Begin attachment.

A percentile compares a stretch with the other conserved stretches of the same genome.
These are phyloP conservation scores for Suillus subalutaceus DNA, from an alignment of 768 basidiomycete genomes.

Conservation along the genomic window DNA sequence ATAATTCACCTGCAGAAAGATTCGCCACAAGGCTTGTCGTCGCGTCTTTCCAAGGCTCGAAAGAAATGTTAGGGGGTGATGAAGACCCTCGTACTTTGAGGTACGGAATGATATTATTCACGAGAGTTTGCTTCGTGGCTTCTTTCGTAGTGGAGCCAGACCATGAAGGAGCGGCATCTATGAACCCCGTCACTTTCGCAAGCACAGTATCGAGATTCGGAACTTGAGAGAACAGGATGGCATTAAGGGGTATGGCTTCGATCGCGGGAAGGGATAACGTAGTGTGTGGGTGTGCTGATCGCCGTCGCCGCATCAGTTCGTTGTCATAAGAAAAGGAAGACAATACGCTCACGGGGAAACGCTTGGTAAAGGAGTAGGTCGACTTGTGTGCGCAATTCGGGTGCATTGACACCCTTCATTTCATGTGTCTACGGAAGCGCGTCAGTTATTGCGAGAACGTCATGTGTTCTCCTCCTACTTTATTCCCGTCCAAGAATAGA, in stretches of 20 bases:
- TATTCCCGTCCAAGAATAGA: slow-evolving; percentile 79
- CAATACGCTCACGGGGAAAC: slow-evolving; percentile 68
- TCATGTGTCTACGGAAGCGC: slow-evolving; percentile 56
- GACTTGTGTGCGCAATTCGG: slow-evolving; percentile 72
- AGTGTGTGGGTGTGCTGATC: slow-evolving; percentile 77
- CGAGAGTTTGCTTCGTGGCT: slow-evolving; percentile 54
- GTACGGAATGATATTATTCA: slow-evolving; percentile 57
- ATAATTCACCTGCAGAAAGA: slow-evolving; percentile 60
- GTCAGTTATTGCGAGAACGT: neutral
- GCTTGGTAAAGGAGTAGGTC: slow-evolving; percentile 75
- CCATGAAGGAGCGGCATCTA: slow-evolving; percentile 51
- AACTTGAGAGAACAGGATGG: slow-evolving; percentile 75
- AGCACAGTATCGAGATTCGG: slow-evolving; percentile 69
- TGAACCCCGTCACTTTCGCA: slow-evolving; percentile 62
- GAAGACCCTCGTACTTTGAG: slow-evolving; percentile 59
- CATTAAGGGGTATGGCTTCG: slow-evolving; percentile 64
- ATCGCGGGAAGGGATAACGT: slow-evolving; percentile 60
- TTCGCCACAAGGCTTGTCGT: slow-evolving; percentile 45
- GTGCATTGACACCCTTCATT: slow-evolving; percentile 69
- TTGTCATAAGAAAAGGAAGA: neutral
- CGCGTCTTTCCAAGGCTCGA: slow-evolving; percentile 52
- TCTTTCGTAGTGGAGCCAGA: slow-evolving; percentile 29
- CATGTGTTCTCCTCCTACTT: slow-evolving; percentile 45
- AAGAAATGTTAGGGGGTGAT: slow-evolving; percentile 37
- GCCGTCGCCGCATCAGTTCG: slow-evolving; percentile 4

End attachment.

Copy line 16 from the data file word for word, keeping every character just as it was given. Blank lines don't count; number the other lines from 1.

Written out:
- AGCACAGTATCGAGATTCGG: slow-evolving; percentile 69